One of the most interesting aspects of being an ophthalmologist is the daily need to interpret what patients say they see.
Is it a flash or a floater? A gray spot or a fuzzy, broken line? Perhaps a shining area in the upper corner of your vision? Or maybe two images side by side? And what does “blurred vision” mean to any given person?
We ophthalmologists study color photographs and diagrams and read chapters dense with information about human visual phenomena. And then, in the exam room with every patient, we correlate that knowledge with what our patient says they see.
Sometimes, an examination will immediately reveal the source of a patient’s problem. Sometimes, imaging will help us piece together the reason for a patient’s decreased vision. But sometimes, a patient’s symptoms will not be clearly understood—perhaps because they don’t know how to explain the problem, in words they’re comfortable using.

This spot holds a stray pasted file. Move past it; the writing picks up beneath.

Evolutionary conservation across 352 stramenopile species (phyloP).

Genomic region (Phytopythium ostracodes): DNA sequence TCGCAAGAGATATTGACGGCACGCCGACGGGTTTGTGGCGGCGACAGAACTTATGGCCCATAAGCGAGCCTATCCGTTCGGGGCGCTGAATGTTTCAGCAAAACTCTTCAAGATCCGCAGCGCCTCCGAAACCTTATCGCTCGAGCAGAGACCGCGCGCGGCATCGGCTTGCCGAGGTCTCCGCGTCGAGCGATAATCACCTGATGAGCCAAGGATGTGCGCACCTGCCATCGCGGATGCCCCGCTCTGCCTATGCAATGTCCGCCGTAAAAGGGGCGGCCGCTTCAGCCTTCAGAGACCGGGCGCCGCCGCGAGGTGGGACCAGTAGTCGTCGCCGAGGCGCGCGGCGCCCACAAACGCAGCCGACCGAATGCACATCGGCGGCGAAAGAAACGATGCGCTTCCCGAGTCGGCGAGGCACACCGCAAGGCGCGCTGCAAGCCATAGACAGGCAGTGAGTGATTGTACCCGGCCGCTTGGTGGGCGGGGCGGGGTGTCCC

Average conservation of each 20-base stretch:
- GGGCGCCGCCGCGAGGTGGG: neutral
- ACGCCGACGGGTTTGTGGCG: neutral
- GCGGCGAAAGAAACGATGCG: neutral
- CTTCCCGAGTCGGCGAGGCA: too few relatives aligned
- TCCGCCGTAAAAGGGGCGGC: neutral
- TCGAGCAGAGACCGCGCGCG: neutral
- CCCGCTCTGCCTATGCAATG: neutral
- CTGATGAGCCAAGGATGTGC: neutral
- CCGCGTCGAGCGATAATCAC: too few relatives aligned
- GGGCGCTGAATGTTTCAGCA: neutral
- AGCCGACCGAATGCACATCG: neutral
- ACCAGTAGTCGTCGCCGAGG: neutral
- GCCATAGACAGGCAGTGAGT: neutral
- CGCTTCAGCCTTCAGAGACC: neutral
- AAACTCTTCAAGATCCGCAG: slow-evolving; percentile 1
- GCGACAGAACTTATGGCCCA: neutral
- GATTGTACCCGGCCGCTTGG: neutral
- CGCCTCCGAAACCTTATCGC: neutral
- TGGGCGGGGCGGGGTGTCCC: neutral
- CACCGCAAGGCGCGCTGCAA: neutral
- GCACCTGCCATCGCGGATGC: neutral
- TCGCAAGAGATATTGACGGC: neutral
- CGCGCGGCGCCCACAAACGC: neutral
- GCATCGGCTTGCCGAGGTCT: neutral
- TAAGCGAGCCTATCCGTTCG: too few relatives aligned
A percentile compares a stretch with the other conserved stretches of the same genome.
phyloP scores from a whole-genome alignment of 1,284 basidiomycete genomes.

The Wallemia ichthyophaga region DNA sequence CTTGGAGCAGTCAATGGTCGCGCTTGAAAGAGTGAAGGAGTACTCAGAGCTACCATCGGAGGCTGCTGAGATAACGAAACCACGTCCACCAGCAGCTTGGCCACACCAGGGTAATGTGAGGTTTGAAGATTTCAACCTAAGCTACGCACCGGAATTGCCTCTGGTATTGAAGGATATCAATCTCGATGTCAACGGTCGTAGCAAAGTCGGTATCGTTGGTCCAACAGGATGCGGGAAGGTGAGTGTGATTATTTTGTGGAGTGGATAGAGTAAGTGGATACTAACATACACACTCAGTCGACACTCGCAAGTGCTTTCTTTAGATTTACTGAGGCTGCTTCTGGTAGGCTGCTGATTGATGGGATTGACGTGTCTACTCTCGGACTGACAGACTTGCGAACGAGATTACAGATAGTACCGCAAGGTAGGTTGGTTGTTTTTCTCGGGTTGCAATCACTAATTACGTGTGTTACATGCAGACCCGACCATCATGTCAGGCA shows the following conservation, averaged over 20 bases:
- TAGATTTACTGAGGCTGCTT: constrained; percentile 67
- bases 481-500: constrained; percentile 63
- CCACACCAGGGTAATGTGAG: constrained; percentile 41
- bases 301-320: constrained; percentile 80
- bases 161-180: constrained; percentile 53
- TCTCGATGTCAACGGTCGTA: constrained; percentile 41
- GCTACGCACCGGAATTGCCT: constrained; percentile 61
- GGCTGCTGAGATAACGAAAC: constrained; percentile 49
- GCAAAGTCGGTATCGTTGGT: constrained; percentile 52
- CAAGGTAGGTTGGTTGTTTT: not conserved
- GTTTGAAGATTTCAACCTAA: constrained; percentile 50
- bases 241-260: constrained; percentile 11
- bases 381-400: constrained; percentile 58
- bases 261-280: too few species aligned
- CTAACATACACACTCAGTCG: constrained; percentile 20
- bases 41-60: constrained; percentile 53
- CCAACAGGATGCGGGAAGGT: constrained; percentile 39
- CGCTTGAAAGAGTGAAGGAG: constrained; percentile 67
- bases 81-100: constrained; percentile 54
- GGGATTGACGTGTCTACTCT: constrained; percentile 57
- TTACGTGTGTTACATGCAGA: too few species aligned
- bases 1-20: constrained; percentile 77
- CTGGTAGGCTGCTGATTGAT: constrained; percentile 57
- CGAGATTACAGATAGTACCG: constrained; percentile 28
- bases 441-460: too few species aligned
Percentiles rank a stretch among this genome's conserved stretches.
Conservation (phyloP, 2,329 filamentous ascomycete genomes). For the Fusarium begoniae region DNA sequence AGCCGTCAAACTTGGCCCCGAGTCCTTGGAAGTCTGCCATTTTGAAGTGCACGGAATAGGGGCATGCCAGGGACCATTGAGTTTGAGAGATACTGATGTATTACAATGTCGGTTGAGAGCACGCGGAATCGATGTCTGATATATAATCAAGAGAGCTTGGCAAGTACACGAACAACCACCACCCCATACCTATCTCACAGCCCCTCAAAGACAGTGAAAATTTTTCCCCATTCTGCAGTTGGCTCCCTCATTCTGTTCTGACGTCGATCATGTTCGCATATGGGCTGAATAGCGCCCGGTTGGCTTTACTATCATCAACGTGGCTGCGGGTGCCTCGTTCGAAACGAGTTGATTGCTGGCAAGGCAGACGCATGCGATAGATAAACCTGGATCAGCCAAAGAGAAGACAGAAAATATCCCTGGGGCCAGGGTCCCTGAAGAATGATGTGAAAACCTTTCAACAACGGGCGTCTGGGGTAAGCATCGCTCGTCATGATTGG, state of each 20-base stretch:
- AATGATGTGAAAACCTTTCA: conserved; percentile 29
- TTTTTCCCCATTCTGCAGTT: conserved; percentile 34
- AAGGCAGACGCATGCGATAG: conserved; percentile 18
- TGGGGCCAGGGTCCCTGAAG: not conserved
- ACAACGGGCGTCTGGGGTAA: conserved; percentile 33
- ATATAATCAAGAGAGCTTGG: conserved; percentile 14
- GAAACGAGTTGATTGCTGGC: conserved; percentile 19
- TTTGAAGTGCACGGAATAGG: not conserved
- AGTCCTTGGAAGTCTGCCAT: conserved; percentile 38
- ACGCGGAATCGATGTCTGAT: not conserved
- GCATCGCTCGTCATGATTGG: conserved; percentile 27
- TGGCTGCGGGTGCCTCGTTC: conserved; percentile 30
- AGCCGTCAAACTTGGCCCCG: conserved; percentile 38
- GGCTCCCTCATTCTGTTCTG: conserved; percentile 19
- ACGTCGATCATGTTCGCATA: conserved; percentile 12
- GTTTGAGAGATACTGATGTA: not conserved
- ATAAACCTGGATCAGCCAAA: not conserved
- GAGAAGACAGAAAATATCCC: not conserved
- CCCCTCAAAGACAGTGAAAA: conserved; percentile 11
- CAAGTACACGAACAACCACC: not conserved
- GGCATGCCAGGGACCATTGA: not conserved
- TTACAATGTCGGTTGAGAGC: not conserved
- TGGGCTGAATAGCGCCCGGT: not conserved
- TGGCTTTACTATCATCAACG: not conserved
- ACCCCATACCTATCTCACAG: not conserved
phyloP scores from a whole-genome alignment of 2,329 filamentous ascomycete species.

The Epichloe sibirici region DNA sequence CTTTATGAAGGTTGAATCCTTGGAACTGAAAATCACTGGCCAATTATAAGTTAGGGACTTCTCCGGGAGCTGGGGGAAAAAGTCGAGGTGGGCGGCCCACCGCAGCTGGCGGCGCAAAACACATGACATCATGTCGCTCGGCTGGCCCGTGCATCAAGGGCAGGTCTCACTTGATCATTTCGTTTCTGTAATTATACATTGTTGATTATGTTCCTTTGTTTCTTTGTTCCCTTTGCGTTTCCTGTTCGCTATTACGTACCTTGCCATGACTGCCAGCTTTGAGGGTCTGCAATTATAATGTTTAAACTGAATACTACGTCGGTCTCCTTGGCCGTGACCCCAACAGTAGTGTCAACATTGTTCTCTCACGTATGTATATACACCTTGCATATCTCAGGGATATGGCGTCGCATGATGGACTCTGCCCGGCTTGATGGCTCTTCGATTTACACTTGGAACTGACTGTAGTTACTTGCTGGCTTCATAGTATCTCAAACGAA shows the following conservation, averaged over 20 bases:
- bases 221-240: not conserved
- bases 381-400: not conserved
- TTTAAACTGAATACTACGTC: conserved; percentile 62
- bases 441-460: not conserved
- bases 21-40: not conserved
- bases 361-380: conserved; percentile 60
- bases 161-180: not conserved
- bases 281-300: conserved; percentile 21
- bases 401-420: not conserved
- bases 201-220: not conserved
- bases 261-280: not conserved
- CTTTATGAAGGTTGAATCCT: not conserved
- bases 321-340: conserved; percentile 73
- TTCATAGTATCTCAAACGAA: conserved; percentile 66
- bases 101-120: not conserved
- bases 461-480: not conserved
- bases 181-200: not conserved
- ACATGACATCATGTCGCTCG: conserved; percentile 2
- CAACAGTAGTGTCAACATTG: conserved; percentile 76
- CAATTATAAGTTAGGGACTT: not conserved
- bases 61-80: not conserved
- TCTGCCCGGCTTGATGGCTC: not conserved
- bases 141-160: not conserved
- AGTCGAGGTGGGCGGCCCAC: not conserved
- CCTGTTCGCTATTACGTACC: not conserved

There are times that I wish I could see what my patient sees, feel what my patient feels. When I explain to someone that they will need an intravitreal injection for macular edema, or a laser procedure to open up the drainage system in their eye, they express anxiety and apprehension. “Doc, please be careful,” they say. “It’s not just any body part—it’s my eye.”
I’ve dedicated my life to taking care of eyes. Although I can’t see what my patients do, or feel exactly what they experience in the clinic or the operating room, their trust is absolutely everything to me. Sight gives my patients confidence, a way to view the world, and, for many, their livelihood. I put every bit of my energy and attention into every eye I treat so my patients will not be deprived of the beauty of viewing whatever they can, each moment of their existence.